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VMs: d's (8s) and ampersands (&) was; Nick's Strokes etc
> Maurizio Mentioned;
> First of all, I cannot claim any expertise at all. I am grateful to
> for the compliment, but I simply happened to graduate in Latin Paleography
> in early 80's (which is a lot of time ago) with a great professor.
Well all my Paleography is self taught and mostly centred on Ancient
My academic studies were in typography - which included some pre-printing
history on aspects of letters and orthography which influenced print - so I
feel your formal training deserves respect.
> About terminology, which seems to be my specialty (<g>), I would
> a distinction which might be useful. We were taught to distinguish between
> _tempi_ and _tratti_ (literaly: "times" and "strokes", but _tempo_ is
> better translated in this case by "sequence", "suite"?)
> A _tempo_ is exactly what Barbara defined as "stroke": "from pen-down to
> A _tratto_ is a (portion of) stroke keeping the same direction (or the
This is useful. Regardless of what the "proper" translations are, these give
us all a terminology to use.
> At 13:26 21/02/2004 +0000, Barbara Barrett wrote:
> >1 stroke; i o e d
> >2 stroke; a b r n s q y ch m z g* j*
> >3 stroke; x sh**
> The only detail I do not agree with is the 'd': for me it is made of 2
> _tempi_ (Barbara's strokes) and 3 _tratti_:
> * first a 'c'-shaped _tempo_
> * then a vaguely P-shaped _tempo_ made of a counterclockwise circle and a
> vertical down-stroke (sometime slightly slanted to the right)
> It is actually a slightly modified form of the 'et' ligature (our modern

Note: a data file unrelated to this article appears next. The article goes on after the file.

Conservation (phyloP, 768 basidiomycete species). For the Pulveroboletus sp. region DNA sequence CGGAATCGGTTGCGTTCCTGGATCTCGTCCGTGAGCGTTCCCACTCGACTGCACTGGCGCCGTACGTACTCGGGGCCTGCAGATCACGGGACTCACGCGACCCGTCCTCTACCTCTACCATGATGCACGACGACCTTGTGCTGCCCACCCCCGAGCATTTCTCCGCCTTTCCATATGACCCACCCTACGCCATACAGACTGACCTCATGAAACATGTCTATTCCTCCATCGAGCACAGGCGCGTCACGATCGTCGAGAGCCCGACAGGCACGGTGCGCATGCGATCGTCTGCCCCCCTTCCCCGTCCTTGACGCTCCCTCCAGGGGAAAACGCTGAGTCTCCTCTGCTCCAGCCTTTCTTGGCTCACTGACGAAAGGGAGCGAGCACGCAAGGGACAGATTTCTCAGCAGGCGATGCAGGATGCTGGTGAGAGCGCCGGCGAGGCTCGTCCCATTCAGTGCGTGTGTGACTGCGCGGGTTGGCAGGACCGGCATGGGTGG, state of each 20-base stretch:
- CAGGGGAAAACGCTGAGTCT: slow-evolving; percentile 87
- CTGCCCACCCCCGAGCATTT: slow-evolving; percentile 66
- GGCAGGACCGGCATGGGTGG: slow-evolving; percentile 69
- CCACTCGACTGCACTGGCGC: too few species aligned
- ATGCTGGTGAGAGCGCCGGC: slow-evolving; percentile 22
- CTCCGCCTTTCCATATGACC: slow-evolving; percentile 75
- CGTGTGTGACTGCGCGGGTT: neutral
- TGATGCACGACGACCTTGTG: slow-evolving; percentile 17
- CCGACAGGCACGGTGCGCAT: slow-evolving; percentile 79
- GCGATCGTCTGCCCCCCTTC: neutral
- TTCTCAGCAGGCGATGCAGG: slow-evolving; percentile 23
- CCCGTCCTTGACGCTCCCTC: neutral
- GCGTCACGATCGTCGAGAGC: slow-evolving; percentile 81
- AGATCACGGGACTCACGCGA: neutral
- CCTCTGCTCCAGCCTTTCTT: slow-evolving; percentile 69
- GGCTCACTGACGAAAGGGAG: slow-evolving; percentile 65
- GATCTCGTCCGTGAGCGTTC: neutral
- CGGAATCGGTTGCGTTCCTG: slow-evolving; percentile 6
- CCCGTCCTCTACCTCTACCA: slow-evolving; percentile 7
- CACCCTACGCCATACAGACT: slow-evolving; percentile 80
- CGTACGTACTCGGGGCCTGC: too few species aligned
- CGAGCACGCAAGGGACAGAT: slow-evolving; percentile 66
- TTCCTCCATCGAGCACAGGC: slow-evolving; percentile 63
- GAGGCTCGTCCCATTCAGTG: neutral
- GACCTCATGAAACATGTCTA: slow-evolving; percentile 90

I took for study the 'd's which were quite faint because the greater ink
density at starts, stops, overlaps, and cross-overs would be very helpful in
determining construction, and ignored the denser 'd's. The faint ones
studied didn't exhibit the features I'd have expected from a c+p
construction; eg: an overlap at the base of the bowl and a change of line
width within the cross-over (pen angle, and thus line width, would alter
with the "ends" (or should that be "termini" <g>) being differently
These examples seemed to be single lines.
However examining *all* the 'd's on the page you are right, there are
several where the c and p temos (tempi?) are very obvious - almost separated
I'm now convinced that there was more than one way the writer constructed
As you know in writing characters in succession the construction of a
character can depend upon where the pen was when it finished the previous
character, and so Maurizio you've reminded me that there are constructive
differences between characters written in isolation and those written in
sequence - which gives me a whole new area of study ;-) Thank you. And I
offer my butt for a swift kick for forgetting such a basic thing! But I'll
place the 'd's on both the single and double stroke classes now.
As for the ampersand (&) personally I construct that as a single line too,
as I do my own 8s. Perhaps my own style was interfering with interpretation
My son, reading over my shoulder remarked the ampersand is a ligature of
"et"?" (what *did* they teach in school in his day?) and was quite surprised
to learn that "?" and "!" came from ligatures of "quo" and "lo"
respectively. No one has ever explained to me where the Hash (#) or the
asterisk (*) come from 'though? Anyone know? Maurizio?
> I don't see why uprightness should be distinctive of either _littera
> moderna_ and _littera antiqua_. Perhaps, a case should be made for the
> Vms. writing to be more 'round-looking' than many _modernae_ (it is not
> of the same flock of, say, black letters), but very rounded _modernae_
> too, like the _littera bononiensis_ or the _littera sti. Petri" (both were
> very formal, and earlier, than our codex, but show that the possibility
> present in the system).
Personally I find great similarities between vms and Alcuin of York's
Carolingian Minuscule; Ascenders, descenders, and x-hights particularly.
I've herd these features attributed to the Humanists, but they were around a
long time before them! And also Alcuin's style is more rounded than the
latter Humanist style.
Did you know that black letter labels appears under some of the astrological
Anyways all, see ya soon.
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